The investment landscape has been much more difficult for most sustainable portfolios since the fourth quarter of last year.
One thing that we know is that the sustainability challenges that these stocks are connected to haven’t gone away. We don’t have any less of a health crisis. We don’t have any less of a climate crisis. We don’t really have any less of a social crisis. If anything, the economic challenges that we face are even deepening. So the opportunities for these companies to provide solutions aren’t less than they were; they’re, if anything, greater than they were. So the opportunities are still there for sustainable investing.
But in periods of heightened risk aversion, which we’re clearly going through, a lot of investors shorten their time horizon and a lot of sustainable opportunities, as we know, are longer term.
So our job is to look at longer-term opportunities. That’s where we can be different than the consensus with our research. That’s where the inefficiencies in the market live. None of the sustainability opportunities have changed in the last nine months. They’re all still there.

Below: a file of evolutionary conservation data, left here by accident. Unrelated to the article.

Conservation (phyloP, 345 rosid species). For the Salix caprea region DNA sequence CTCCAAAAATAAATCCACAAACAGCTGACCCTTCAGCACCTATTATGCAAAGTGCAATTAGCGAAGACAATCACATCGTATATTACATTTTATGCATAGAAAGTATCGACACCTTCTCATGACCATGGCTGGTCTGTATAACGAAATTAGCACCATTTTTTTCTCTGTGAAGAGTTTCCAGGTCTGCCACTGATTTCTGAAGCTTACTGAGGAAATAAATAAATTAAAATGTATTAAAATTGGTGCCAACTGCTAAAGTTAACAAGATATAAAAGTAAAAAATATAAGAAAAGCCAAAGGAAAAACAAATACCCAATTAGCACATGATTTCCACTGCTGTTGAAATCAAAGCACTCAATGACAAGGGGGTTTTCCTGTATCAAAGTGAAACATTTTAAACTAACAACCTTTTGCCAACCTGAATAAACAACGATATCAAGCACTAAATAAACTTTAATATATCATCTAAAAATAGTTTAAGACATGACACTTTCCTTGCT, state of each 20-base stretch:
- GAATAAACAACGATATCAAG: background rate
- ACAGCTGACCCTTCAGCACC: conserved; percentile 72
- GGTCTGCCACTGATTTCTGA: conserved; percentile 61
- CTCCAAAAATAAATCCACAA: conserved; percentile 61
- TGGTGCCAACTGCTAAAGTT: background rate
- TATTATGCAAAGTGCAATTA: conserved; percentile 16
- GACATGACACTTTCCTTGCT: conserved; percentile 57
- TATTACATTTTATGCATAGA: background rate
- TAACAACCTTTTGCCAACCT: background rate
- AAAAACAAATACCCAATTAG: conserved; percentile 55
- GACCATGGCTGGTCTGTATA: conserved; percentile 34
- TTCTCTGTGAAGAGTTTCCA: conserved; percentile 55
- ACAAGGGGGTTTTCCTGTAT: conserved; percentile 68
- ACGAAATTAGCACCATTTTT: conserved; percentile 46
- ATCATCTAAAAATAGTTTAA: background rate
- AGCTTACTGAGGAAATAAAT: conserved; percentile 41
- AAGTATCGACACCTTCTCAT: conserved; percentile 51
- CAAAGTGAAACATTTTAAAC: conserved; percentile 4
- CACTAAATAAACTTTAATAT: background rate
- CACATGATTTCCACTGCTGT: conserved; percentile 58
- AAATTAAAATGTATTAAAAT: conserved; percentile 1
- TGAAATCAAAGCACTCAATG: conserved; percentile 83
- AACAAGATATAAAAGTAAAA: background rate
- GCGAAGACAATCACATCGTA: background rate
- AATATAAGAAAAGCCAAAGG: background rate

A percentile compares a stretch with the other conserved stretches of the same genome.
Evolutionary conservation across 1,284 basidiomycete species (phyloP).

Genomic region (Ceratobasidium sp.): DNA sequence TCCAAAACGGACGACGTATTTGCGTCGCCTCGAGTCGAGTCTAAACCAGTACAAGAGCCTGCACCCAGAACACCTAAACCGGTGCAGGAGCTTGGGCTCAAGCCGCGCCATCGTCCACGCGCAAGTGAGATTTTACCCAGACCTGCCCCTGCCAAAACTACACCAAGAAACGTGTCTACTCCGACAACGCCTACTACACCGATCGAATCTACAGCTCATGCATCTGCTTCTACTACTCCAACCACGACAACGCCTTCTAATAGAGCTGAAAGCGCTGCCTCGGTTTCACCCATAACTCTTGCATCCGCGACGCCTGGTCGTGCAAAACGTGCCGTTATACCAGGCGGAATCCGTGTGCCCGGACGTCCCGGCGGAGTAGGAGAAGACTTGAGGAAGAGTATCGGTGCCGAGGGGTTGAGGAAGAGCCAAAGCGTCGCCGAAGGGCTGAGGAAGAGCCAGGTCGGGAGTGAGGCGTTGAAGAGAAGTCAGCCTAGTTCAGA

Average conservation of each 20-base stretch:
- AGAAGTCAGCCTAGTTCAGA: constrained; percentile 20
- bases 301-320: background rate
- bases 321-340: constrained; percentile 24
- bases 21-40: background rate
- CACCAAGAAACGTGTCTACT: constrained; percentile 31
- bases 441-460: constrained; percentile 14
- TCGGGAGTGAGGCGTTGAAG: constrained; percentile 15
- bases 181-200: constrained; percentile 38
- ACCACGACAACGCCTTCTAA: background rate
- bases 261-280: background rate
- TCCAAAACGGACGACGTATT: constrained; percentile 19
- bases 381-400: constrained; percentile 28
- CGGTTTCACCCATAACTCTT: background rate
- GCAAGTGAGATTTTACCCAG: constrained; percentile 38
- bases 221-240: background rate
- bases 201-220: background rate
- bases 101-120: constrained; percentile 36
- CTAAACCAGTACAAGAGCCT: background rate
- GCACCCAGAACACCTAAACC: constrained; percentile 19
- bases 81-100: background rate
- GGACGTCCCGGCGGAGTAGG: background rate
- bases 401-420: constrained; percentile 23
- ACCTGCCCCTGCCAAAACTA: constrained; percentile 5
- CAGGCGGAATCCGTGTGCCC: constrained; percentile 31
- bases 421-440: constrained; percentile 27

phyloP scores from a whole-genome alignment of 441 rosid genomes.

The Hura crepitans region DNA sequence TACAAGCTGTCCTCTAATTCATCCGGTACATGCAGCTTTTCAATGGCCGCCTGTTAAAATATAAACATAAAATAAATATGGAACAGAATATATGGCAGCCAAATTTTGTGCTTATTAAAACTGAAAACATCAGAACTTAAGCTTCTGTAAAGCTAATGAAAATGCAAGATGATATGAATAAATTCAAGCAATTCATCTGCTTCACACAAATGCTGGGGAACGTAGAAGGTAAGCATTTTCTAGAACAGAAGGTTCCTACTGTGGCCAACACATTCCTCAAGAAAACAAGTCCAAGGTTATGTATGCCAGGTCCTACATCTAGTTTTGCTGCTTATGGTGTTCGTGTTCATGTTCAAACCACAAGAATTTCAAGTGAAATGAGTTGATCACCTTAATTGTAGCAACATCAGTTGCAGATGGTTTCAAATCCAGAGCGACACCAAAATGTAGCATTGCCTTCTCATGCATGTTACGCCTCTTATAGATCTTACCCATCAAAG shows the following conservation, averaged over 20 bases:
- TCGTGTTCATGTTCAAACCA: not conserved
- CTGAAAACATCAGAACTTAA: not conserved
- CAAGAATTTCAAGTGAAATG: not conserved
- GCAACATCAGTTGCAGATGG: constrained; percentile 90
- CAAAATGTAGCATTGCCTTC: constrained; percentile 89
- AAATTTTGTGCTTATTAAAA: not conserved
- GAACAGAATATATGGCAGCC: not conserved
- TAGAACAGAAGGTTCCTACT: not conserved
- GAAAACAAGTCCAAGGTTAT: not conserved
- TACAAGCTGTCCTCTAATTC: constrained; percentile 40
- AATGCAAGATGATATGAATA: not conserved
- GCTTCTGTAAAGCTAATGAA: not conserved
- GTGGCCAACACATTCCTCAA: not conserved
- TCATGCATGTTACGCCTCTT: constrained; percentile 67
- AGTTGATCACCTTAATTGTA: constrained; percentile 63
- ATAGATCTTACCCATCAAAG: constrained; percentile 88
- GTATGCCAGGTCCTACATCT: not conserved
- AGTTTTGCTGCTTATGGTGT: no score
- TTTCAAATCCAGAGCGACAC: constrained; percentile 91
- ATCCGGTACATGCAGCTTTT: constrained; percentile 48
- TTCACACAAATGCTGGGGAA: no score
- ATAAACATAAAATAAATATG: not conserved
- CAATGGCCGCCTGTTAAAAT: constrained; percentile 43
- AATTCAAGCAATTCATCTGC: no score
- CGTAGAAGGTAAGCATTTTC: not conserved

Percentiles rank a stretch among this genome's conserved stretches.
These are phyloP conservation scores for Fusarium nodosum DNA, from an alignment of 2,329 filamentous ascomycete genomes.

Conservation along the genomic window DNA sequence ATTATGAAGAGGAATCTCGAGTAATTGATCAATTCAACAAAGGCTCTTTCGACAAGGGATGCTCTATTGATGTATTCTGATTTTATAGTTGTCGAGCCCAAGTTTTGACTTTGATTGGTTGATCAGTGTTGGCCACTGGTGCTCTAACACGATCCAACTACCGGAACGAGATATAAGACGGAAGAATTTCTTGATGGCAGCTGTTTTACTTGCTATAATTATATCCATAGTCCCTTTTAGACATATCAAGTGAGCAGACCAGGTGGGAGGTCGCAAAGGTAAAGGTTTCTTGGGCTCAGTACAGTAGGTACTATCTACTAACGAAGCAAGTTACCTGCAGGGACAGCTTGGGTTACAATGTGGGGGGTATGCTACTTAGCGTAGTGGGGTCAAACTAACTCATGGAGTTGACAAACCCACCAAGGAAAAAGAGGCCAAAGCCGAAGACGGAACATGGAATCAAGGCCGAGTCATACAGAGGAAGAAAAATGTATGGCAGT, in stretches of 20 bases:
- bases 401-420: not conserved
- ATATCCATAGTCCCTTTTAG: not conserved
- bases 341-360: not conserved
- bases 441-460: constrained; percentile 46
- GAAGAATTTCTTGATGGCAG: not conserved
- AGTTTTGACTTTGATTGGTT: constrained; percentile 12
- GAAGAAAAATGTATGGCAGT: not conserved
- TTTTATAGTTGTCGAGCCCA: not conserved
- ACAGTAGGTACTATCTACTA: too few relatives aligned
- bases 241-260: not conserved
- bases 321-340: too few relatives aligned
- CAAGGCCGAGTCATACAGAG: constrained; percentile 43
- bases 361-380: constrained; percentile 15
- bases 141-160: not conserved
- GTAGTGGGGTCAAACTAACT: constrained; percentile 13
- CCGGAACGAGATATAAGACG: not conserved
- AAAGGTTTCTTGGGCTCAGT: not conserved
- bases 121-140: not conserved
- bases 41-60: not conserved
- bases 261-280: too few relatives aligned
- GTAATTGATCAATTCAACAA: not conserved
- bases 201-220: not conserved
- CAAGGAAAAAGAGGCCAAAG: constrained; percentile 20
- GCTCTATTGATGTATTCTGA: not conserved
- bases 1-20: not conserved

We can look at temperatures around the world; we can see very clearly that we still have an ongoing climate crisis. The opportunities aren’t different. We have 134 countries that represent 90% of global GDP that have committed to getting us towards net zero by 2050. Those opportunities are still there.
There’s an obvious energy crisis that the war in Ukraine has exacerbated. But one of the outcomes of that is that Europe is committed to decarbonize a decade sooner than they would’ve otherwise. So the climate opportunity isn’t smaller. It’s larger.
Similarly, our health theme is just as vibrant as it ever was. That includes things like medical innovation and drug discovery, lab testing, which are still desperately needed because the COVID crisis hasn’t gone away. It also includes food security and clean water provision. And again, we’ve seen how around the world, partly because of rising temperatures, partly because of global conflict, the food crisis is only getting bigger.
We invest in high-quality businesses, and one of the characteristics of high-quality businesses is fundamental business resilience. When times are tough, they’re more stable; their earnings tend to hold up better than the broader market, and that’s exactly what we’re seeing. Investors in sustainable, high-quality companies haven’t been paid for that this year, but we think they will.
The views expressed herein do not constitute research, investment advice or trade recommendations and do not necessarily represent the views of all AB portfolio-management teams. Views are subject to change over time.